OCEAN ACIDIFICATION - The other CO2 problem
source : Tom Marshall Natural Environment Research Council - Planet Earth
Ocean acidification - the other CO2 problem
5 January 2009
Climate change has many dangerous consequences, but few of them have risen to prominence as quickly as the threat of ocean acidification. Tom Marshall explores the problem.
In the last half-decade the issue has climbed high up the environmental research agenda from almost-total obscurity. But its consequences still aren't well understood, and more research is urgently needed.
Our economy is so dependent on burning fossil fuels that almost everything people do emits some carbon dioxide (CO2) into the atmosphere. The oceans absorb a large portion of this CO2.
That's a good thing in as far as the seas are soaking up carbon that would otherwise remain in the atmosphere and worsen climate change. Less welcome is the fact that dissolved carbon dioxide is slowly making the oceans more acidic by forming a weak carbonic acid.
So far, this has pushed the oceans from a pH of around 8.2 to 8.1 - on this scale, lower numbers mean more acidity. That might not sound like much, but in the context of such a vast and intricate ecosystem as the world's oceans, it's a big deal indeed. And the number looks set to keep dropping as atmospheric CO2 levels continue to rise.
Dr Ken Caldeira and Dr Michael Wickett from Lawrence Livermore National Laboratory in the US were among the first to point out the problem in a Nature paper in 2003. This was followed up by a Royal Society report two years later. Before these studies, researchers had tended to think ocean acidity remained fairly constant, and that the ocean could absorb large amounts of carbon without coming to harm.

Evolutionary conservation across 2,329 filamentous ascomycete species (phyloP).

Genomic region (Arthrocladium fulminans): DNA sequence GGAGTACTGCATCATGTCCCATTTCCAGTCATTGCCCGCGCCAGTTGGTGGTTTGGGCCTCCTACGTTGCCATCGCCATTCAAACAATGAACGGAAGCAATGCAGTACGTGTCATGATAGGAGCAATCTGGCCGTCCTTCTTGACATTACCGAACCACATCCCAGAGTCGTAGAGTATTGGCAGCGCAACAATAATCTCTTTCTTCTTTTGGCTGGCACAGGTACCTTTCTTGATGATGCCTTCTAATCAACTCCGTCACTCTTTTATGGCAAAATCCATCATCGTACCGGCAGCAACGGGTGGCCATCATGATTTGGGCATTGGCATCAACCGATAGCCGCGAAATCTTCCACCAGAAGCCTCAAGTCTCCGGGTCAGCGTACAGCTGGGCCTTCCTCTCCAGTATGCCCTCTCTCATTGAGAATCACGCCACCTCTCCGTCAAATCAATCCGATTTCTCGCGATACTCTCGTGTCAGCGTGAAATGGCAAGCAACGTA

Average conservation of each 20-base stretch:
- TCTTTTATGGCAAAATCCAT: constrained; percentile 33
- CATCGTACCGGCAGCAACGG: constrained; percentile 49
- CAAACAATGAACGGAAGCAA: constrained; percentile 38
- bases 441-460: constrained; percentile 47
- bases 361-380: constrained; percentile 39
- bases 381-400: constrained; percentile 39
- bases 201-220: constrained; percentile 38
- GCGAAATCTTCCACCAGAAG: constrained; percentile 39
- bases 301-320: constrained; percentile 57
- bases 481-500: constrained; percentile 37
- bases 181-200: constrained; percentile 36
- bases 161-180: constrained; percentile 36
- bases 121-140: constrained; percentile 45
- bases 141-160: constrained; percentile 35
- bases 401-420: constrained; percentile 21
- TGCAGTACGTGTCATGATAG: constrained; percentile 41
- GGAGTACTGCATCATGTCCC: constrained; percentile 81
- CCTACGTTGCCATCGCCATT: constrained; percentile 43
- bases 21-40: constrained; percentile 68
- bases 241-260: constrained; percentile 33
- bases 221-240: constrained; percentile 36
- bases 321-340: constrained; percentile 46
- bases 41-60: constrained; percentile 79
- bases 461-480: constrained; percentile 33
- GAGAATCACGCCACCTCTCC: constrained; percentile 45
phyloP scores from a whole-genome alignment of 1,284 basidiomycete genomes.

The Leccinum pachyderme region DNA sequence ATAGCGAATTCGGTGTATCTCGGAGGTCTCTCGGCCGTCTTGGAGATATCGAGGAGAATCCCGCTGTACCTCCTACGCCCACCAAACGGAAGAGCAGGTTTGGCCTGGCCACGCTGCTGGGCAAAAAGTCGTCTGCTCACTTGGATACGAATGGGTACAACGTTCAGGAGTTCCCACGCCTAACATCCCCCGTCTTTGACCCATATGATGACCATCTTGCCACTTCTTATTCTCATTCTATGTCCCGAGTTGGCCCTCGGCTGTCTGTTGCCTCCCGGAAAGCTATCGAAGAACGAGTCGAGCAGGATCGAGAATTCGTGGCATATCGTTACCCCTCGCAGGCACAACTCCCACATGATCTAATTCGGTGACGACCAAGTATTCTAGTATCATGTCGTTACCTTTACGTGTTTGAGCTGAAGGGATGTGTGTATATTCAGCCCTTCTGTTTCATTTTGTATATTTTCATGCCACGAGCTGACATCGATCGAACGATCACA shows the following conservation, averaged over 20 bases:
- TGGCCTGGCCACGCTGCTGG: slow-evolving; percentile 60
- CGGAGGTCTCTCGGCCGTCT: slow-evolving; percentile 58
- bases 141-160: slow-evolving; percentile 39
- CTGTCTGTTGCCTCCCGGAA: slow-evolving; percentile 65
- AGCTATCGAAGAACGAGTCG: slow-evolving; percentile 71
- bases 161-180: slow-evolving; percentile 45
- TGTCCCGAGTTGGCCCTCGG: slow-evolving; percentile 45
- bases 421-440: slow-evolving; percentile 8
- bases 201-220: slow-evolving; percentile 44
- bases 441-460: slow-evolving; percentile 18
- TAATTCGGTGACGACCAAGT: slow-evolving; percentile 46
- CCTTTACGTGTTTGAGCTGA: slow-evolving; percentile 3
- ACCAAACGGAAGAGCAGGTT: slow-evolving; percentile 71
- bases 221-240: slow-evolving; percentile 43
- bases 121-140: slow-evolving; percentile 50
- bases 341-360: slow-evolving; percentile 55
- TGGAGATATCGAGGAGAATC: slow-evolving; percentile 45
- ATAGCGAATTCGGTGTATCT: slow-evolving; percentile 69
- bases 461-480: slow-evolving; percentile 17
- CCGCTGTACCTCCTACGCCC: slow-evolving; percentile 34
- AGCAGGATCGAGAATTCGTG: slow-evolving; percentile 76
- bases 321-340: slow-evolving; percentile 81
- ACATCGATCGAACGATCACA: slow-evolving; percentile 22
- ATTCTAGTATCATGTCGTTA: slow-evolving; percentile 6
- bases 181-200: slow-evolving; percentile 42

The United Nations Intergovernmental Panel on Climate Change (IPCC) predicted in its 2007 fourth Assessment Report that ocean pH will fall by a further 0.14 to 0.35 units over the 21st century. 'While the effects of observed ocean acidification on the marine biosphere are as yet undocumented, the progressive acidification of oceans is expected to have negative impacts on marine shell-forming organisms (e.g. corals) and their dependent species,' it added.
'By the end of this century, the oceans will be more acidic that they have been for more than 20 million years,' says Dr Ian Joint, a marine microbiologist at Plymouth Marine Library.
More worrying still is that much of the predicted change is already underway because of the carbon we've already emitted; even if we stopped burning fossil fuels today, the oceans would keep getting more acidic for years to come.
N.B. - the remainder of this very good article summarising the current position on ocean acidification can be found on website:
Editorial Comment: What a very good article - nicely summarising the present 'state of play' with ocean acidification. 'Planet Earth' is a free NERC publication available to those with an interest in conservation issues